“His family said how good the Hospice were and I know it runs on 80 per cent donations which is absolutely insane, so I decided I wanted to do something to help.

“Other families who’re going through the same thing will need their support and I know how important it was for his family.”


Alex Boyle who was a patient at East Cheshire Hospice.


No sooner had Holly returned than she was graduating from Lancaster University with a degree in physics. Further studies can wait as she is travelling to south east Asia and then Australia.

Holly said: “There are different walking routes in northern Spain and I’d recommend it to anyone. It was lovely meeting different people and we’ll  do it again next year, but another route.”

* The Hospice is organising a five-day trek on the Camino way in northern Spain from Oct 14-21 year.

For more details about the 115-kilometre walk visit

Heather Broadbent Completes Her Round-the-World Voyage

Round-the-world sailor Heather Broadbent has finally finished her epic voyage – almost three years since she first set sail!

Heather was one of only two crew members who completed every leg of the 48,000-mile journey on board the yacht GoToBermuda.

She has raised almost £31,000 for East Cheshire Hospice where her late husband Adam (45) was a patient.

Heather is still hoping to get close to her fundraising target of £40,000 for the Hospice @Home service.

Home at last…Heather Broadbent completes her round-the-world voyage.

The Disley landscape gardener travelled to the Philippines in February to resume a race delayed for two years because of the pandemic.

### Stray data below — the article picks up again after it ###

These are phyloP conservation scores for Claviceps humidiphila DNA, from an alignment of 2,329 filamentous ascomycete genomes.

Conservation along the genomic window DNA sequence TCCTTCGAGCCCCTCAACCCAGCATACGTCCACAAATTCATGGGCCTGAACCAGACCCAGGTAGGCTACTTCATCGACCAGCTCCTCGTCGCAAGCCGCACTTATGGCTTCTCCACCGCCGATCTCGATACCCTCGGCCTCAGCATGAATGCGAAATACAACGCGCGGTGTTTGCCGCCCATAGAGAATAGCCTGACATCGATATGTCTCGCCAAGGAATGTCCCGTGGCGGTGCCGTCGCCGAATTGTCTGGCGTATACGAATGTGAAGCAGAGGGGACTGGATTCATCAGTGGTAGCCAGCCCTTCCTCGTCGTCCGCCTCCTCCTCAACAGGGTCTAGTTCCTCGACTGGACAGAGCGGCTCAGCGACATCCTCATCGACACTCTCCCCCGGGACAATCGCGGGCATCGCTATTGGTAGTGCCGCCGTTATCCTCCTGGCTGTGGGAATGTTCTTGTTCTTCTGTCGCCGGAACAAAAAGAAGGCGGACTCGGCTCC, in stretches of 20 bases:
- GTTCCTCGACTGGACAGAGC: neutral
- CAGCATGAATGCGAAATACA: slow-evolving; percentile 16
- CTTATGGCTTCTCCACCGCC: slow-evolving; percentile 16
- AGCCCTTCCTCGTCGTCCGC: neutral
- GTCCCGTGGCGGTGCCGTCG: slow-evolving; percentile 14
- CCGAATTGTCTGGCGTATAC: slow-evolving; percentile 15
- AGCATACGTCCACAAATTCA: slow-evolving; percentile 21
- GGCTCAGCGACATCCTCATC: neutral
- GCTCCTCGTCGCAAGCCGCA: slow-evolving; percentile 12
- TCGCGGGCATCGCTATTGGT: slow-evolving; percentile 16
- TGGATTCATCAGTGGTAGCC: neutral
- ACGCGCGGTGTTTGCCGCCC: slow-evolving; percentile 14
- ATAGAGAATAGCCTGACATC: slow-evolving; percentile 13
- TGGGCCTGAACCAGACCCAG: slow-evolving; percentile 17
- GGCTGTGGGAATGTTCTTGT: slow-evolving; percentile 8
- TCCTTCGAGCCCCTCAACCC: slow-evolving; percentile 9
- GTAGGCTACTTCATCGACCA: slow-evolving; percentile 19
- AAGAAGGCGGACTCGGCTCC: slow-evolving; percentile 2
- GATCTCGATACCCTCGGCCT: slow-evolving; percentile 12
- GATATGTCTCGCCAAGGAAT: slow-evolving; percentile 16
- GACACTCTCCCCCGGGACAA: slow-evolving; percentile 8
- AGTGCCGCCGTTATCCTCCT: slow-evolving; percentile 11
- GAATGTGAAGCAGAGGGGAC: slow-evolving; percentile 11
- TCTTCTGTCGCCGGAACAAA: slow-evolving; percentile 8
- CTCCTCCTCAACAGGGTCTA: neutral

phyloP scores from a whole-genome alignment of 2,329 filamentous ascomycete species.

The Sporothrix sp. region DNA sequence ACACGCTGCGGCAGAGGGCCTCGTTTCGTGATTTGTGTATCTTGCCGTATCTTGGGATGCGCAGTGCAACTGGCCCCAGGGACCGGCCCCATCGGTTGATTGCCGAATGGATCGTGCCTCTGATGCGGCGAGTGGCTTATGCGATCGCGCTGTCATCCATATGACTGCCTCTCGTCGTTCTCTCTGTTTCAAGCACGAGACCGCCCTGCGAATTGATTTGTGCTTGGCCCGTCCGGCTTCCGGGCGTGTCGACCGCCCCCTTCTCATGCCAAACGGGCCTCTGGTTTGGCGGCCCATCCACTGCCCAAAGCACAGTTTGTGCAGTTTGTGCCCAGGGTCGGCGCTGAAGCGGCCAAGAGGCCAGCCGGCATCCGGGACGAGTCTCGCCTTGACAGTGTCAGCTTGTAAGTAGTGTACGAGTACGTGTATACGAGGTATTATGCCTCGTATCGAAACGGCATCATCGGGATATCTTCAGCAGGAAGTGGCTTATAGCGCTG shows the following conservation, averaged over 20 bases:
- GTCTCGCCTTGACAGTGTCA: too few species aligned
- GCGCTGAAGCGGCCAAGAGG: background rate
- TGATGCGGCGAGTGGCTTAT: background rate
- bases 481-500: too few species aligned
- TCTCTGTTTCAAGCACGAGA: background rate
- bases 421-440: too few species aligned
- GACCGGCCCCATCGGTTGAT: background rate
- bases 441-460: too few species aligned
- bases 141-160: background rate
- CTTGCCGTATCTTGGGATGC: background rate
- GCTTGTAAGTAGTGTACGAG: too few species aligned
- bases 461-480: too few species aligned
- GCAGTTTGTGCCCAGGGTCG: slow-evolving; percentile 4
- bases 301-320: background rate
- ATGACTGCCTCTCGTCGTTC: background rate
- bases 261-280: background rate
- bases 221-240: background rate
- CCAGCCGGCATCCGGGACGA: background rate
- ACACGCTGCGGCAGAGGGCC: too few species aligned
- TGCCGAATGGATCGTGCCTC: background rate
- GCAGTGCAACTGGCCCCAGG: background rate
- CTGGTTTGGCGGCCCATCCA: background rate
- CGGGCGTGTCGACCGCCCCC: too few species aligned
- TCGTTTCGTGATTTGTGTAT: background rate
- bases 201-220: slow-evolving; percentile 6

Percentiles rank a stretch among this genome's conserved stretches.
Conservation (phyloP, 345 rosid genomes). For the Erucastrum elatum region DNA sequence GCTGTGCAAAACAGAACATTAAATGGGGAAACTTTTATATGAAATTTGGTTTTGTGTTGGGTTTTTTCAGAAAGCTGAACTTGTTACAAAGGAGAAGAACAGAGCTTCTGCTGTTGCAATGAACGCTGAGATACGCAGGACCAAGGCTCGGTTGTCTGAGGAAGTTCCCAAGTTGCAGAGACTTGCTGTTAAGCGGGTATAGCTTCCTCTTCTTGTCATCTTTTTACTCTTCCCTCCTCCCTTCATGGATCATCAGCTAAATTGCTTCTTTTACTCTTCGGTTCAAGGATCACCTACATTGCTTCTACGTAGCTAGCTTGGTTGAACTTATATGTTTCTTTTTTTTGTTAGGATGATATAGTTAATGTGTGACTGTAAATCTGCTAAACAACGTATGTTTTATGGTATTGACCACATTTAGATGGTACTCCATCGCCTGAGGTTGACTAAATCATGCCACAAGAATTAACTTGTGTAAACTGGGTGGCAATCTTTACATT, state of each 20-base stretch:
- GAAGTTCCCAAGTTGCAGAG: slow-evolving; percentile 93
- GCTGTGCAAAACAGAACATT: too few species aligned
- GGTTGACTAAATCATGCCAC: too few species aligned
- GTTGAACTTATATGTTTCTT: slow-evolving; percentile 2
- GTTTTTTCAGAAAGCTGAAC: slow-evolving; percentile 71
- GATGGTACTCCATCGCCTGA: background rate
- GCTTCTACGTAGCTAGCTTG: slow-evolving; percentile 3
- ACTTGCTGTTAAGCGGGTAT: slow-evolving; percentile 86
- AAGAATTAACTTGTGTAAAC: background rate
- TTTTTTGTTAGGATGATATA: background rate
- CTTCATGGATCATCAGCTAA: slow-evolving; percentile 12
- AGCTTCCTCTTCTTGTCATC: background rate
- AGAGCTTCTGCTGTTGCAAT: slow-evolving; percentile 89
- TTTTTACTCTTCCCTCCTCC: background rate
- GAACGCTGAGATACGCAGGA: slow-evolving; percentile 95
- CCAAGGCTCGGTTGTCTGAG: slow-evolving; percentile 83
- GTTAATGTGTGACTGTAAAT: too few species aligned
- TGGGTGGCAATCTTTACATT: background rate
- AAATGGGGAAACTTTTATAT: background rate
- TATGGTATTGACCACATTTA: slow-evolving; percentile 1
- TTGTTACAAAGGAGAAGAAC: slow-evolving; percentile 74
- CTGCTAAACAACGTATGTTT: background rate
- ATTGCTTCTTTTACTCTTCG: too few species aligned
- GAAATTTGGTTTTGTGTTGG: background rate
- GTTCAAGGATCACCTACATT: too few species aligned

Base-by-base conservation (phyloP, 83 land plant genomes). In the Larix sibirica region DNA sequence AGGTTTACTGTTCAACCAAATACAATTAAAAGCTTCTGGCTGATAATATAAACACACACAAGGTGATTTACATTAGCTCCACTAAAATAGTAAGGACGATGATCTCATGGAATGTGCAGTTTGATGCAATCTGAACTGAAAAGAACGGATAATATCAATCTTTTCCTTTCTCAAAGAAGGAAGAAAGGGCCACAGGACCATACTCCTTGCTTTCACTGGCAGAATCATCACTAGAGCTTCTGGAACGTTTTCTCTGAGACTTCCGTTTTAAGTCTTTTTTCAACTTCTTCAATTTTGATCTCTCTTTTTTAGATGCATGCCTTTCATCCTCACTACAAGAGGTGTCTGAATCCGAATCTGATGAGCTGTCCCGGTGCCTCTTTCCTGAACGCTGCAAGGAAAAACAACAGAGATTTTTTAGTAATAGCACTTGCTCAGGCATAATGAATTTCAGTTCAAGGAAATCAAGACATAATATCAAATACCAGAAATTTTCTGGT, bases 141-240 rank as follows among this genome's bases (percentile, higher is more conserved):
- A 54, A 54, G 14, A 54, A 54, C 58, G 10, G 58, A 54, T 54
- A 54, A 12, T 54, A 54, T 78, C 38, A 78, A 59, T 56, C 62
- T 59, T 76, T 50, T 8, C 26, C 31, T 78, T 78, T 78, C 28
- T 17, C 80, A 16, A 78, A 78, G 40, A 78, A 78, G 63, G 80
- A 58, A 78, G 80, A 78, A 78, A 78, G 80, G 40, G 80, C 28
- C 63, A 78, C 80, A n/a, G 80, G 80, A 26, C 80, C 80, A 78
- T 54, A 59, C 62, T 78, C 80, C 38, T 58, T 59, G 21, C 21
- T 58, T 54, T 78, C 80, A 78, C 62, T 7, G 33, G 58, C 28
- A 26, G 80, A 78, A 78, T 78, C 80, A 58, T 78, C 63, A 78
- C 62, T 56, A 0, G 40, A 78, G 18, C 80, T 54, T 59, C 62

Before the break, she had sailed to South America, South Africa and Australia.

Once the race resumed, she raced across the Pacific to Seattle, through the Panama Canal to Bermuda and on to New York before Derry/Londonderry and finally finished in London.

Heather said: “I’m so relieved it’s all over. I was wary about going back after such a long break due to the Covid outbreak, but am so pleased I did.

“I would have kicked myself if I’d not finished it off. I enjoyed the second half of the race better than the first and the sailing more after I went back.

“Crossing the North Pacific was the highlight, it covers so much of the planet, while the Panama Canal was an adventure in itself.

“We came second on the leg to Bermuda which until then was our best finishing position. It was our team homecoming, we were greeted like conquering heroes. The buzz and vibe was amazing.

“We then came first on the Atlantic leg, recording the fastest time in the history of the Clipper Race for that crossing which took us 13 days.

“Lastly, we sailed over the top of Scotland to London through the Pentland Firth, a strait near the Orkneys which can be quite treacherous.”